Meet the female beekeepers of Ethiopia
We travel to Amhara to meet the queen bees of the country’s honey business
As dawn breaks on the Amhara highlands, sunlight streams through low cloud and lights up a lush green patchwork of fields framed by natural forests, all punctuated by blooming violet, yellow and white flowers. Four female beekeepers tend their hives, white veils shielding them from the insects’ sting. The humming of the bees is unmistakable, a low din that is constant and industrious.
The Ethiopian beekeeping industry produces about 25 per cent of all African honey and is one of the largest worldwide. It stretches back to almost 3500BC, and today, even in urban areas, Ethiopians have hives in their gardens for personal consumption.
But seeing female beekeepers at work is a fairly new sight. For generations, apiculture was men’s business.
Successful beekeeper Sashe Fekadu
The bees feast on a rich variety of nectar
The traditional cylindrical beehives were suspended from trees, and men had to climb up to harvest the honey. Recently however, box hives have been introduced to the country, and because these sit on the ground, women can more easily access them. Beekeeping has thus become a sideline for ever more women in rural communities.
In the village of Bacha just outside the bustling town of Dangla in the Amhara Region, a collective is finding out how empowering honey-making can be. This small community of 50 inhabitants is home to some of the Agunta Cooperative’s women beekeepers, known as the Amhara Queen Bees. The first thing you notice when you meet them is their welcoming eyes, broad smiles and great sense of pride in their work.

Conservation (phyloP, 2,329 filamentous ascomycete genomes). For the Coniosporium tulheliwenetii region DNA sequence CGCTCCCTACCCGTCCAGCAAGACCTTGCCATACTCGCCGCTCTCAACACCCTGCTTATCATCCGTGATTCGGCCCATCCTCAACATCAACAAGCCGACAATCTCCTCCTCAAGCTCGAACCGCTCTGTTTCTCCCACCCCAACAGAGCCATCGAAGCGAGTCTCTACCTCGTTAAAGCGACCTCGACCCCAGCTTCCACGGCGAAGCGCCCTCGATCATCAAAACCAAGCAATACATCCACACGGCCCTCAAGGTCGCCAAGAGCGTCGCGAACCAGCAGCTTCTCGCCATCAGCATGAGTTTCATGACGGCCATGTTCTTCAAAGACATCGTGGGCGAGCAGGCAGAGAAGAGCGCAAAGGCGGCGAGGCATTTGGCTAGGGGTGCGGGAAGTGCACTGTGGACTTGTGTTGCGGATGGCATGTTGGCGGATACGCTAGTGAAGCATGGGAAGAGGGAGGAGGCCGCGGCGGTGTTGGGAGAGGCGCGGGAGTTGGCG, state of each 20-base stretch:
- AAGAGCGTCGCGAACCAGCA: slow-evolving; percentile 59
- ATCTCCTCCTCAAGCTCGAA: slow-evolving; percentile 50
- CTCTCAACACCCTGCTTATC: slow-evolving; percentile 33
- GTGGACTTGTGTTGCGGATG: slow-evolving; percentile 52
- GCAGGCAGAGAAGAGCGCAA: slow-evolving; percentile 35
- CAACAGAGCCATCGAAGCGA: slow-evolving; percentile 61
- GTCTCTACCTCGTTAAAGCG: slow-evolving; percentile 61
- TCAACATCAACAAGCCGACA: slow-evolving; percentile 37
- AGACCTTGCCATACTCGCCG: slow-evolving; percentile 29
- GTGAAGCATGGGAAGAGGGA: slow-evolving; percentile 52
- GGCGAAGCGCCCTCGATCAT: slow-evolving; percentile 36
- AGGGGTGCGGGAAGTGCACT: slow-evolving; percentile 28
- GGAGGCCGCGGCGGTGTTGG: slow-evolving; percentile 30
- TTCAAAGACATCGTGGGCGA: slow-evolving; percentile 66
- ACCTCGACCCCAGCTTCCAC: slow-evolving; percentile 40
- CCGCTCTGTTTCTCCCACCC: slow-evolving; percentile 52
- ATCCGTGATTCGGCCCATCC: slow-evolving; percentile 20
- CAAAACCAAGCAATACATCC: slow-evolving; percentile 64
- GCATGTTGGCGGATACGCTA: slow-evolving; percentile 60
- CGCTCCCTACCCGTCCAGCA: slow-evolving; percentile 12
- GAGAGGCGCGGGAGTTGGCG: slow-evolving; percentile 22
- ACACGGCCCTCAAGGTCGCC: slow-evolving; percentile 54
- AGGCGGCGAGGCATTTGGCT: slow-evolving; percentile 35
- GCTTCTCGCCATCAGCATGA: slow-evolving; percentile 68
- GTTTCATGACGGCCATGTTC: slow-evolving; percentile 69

“I love my duty as a beekeeper. It has changed my family’s life,” says Dasashe Miteku, a slight woman who is raising six children. She proudly explains that her beekeeping made it possible for her eldest daughter to go to medical school.
But of course, it’s not just ground-level hives that have opened up beekeeping for women. The expansion comes at a time of evolving attitudes towards women, a change felt at all levels of society. The country’s leader, prime minister Abiy Ahmed, has made half of his cabinet female, brought in a female president and put a woman at the head of the Supreme Court for the first time.
For women in rural communities, change has meant new opportunities to earn money in roles once the preserve of men, who are often away working in cities. Left behind to look after children and tend the home, women perform small-scale farming duties. However, while beekeeping may be a sideline, it’s far from small-scale in terms of income.
Sashe Fekadu is one of the region’s most prolific honey producers. She has 10 hives that each produce 20–50kg of honey a year which she sells for 160 birr ($5.50) per kg, making an average of 55,896 birr ($1,900) a year. That equates to six months’ salary for the average Ethiopian. “We sell the honey to Zenbaba [the local honey-processing organisation], use it for medicine or ferment it into tej [Ethiopia’s honey wine],” she says. “The main thing is that it improves our economic situation.”